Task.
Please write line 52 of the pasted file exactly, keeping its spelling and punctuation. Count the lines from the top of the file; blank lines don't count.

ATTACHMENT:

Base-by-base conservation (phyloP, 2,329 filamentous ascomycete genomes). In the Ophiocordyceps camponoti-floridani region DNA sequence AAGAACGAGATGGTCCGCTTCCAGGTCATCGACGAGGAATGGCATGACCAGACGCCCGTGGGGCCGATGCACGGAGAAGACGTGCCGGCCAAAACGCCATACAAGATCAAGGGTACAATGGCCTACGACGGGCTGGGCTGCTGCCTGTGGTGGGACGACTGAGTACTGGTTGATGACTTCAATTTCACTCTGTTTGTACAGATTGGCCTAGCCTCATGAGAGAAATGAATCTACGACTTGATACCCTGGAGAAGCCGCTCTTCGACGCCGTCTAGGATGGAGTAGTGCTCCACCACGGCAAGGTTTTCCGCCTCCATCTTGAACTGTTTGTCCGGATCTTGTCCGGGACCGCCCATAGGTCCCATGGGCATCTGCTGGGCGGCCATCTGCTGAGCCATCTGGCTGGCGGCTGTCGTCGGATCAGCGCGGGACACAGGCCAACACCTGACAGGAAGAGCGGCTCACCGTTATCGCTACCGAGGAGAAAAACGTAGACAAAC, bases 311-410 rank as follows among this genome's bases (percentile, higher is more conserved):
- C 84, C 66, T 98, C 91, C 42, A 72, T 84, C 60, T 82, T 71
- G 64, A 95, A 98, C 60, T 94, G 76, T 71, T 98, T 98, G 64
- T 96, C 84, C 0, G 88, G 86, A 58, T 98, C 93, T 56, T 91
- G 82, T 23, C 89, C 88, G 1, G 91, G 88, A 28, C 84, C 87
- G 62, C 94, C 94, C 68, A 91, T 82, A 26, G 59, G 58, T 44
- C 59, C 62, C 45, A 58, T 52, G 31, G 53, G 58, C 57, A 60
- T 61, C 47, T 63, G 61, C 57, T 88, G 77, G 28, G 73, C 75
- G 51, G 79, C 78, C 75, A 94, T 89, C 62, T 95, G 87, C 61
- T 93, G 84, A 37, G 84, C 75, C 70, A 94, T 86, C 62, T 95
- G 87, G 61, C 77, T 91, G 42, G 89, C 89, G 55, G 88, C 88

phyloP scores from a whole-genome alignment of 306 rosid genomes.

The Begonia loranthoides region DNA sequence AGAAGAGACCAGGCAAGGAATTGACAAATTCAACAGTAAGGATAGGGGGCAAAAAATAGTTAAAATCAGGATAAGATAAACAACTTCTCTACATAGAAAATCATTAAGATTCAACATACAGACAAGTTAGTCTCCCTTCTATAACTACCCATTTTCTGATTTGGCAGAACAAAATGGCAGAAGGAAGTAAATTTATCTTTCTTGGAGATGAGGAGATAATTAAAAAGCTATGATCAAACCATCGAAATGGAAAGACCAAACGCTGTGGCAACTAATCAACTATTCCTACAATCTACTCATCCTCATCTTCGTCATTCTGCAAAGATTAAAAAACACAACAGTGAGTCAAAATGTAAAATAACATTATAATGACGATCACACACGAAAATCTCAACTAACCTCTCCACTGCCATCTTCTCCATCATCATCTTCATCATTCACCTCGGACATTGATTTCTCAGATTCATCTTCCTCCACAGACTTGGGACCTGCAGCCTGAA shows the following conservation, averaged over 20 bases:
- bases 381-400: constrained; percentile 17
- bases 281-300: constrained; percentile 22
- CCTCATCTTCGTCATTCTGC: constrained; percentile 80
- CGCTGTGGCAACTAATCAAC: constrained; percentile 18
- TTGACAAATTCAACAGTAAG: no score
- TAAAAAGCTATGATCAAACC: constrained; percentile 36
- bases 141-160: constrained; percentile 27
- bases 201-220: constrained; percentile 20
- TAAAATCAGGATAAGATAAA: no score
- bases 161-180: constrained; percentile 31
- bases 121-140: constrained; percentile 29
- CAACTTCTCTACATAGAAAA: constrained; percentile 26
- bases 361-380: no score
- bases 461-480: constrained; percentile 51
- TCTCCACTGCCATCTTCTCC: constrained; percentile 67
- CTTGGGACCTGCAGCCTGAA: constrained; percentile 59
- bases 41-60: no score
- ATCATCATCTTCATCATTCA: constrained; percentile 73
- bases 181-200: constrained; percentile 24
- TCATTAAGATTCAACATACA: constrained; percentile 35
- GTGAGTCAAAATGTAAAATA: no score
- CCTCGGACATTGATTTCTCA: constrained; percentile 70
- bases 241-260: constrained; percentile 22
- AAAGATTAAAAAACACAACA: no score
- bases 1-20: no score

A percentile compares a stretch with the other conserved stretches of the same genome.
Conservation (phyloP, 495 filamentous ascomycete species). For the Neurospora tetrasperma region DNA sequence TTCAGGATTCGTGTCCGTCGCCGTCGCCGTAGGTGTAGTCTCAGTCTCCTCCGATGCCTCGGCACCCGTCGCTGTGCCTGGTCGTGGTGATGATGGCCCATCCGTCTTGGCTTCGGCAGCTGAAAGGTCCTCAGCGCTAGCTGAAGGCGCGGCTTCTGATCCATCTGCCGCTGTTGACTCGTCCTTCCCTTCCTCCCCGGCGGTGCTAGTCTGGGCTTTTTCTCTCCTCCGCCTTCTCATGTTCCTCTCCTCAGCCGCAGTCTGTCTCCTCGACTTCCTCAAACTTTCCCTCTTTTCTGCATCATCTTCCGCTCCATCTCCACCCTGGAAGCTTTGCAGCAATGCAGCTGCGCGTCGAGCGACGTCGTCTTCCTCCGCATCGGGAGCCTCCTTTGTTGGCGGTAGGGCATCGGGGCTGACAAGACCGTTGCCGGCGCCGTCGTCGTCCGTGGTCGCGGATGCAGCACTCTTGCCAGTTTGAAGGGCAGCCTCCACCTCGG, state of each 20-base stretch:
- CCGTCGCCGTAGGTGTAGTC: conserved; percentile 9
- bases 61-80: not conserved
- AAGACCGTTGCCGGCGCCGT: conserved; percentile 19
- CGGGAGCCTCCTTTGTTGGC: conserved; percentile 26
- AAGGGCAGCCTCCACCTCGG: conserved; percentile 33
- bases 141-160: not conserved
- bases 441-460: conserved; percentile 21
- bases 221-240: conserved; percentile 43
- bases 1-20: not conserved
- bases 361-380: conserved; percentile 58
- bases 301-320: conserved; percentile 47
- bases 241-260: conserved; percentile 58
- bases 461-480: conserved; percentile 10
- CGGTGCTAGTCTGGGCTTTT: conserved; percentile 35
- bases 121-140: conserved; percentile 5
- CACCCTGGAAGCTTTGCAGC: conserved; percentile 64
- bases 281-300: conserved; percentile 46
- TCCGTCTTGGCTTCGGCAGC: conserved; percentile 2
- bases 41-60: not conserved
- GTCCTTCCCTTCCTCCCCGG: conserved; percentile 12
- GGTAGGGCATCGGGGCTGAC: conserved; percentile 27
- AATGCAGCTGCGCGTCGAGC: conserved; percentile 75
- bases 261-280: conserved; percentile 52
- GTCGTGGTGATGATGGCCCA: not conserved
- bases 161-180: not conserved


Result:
- bases 241-260: conserved; percentile 58